Ronjini Joshua is the Founder and CEO of The Silver Telegram, a technology PR agency focused on brand leadership through media relations.
Crowdfunding has seen many outrageous successes over the last decade during its infamous rise in the consumer products industry. Everything from the Pebble Watch to the Coolest Cooler and even potato salad has funded successfully on Kickstarter, giving people hope that anyone can be a winner on this intensely popular platform. However, it isn’t that easy. According to Fundera, the average success rate is merely 22.4% of crowdfunding campaigns across all platforms. If you look individually to Kickstarter, it goes up slightly to just over 37%. In reality, the odds aren’t that great.
This doesn’t mean you have to give up your dreams of launching the next smart home system, waterproof floating Bluetooth speaker or must-have iPhone accessory. It just means you have to take a deeper look at what makes a successful crowdfunding campaign tick.
Campaigns are very different based on their value propositions — however, in my experience helping clients with PR and crowdfunding campaigns, I’ve discovered essential components that are carried across all successful campaigns.
Start with a great idea/product.
The base of any campaign is going to be a good product. Nothing will work if you don’t have the “stuff” to back it up. To achieve the viral effect of the most popular crowdfunding campaigns, the product should be something that meets a current and timely need. If your product already exists, it needs to have the essential PR credo of first, better or best.
The first, better, best approach ensures that your product or campaign will have a “wow” factor for your target audience to be drawn to. If you don’t have this essential characteristic, your chances of success is highly limited.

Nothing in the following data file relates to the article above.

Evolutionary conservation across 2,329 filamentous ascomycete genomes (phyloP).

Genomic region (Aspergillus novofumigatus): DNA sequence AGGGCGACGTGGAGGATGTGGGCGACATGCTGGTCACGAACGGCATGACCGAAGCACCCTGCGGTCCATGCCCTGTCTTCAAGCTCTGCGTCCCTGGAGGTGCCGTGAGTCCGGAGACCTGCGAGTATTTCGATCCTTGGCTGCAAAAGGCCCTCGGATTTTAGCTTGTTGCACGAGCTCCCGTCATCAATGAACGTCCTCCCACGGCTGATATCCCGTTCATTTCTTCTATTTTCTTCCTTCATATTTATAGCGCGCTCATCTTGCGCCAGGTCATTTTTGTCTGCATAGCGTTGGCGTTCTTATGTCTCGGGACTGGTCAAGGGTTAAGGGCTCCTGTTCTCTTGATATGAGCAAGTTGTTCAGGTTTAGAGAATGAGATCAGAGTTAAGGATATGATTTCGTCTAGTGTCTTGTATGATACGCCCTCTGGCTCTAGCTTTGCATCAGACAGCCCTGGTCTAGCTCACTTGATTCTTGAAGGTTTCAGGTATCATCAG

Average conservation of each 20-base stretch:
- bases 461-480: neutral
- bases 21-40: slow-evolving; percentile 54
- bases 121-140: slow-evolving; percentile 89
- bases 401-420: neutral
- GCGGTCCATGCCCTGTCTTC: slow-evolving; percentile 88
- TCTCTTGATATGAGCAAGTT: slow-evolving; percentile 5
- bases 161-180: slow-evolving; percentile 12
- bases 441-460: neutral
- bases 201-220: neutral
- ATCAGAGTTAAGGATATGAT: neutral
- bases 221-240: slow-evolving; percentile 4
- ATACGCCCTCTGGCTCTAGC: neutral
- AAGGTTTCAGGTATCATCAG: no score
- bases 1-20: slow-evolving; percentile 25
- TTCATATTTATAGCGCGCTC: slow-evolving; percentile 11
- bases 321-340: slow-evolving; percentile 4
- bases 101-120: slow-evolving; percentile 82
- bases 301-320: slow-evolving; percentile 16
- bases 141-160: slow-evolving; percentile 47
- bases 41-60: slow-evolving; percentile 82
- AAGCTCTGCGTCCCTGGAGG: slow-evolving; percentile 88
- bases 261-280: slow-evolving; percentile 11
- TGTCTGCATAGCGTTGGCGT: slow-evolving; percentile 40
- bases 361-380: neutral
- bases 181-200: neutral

Build your crowdfunding tribe.
It is a great misnomer that crowdfunding platforms come with an audience just waiting to crowdfund your next campaign. The truth is that while the crowdfunding community is truly a group of early adopters, the real early backers of your campaign are the people you already introduced to the product. Thus, it’s important to introduce and start getting product fans early. Building your email list is an essential component to successful crowdfunding campaigns — maybe more important than any other part.
An important credo us crowdfunding folks go by is the “rule of thirds.” This important guideline gives you insight on how to prepare your crowdfunding outreach. One third of your crowd comes from your “essential email list.” One third comes from your PR and marketing efforts, and if you finally get to that last third of building your audience, you’ve reached the viral point where crowdfunding starts building itself. However, it is critical to know that the first two parts of the funding process need to be reached as early as possible. The earlier they are achieved, the more successful your campaign.
Present your company story or narrative.
Is there something unique about the way your business started? Do you have validation and credibility with experience? The narrative of the story is just as important as the product that you’re crowdfunding. Presenting your company story in a unique way is important in getting interest from your backers. Being both entertaining and credible will help your audience believe in your goals — which leads us to the next component of setting realistic goals.
Setting a campaign goal is much more complex than it seems. The campaign goal is a calculated number with various factors that will make your campaign successful. Despite initial ideas many campaigners have, crowdfunding is not the way to generate revenue. Crowdfunding campaigns validate your idea and provide the resources to get it off the ground. It is important to come up with the right goal amount so that you can set expectations for your community, fulfill your goal and create a more sustainable plan for your product development.
When all of this is said and done, preparation is the ultimate key to a winning crowdfunding campaign. When you are ready to launch, you should feel very confident and be in a position to meet your funding goals — and if you aren’t, then you may need to spend more time building your audience or your narrative. Crowdfunding outcomes aren’t as unpredictable as many people perceive. Once you’ve planned thoroughly for a successful outcome, you’re ready to look past your crowdfunding campaign and start thinking about building your business.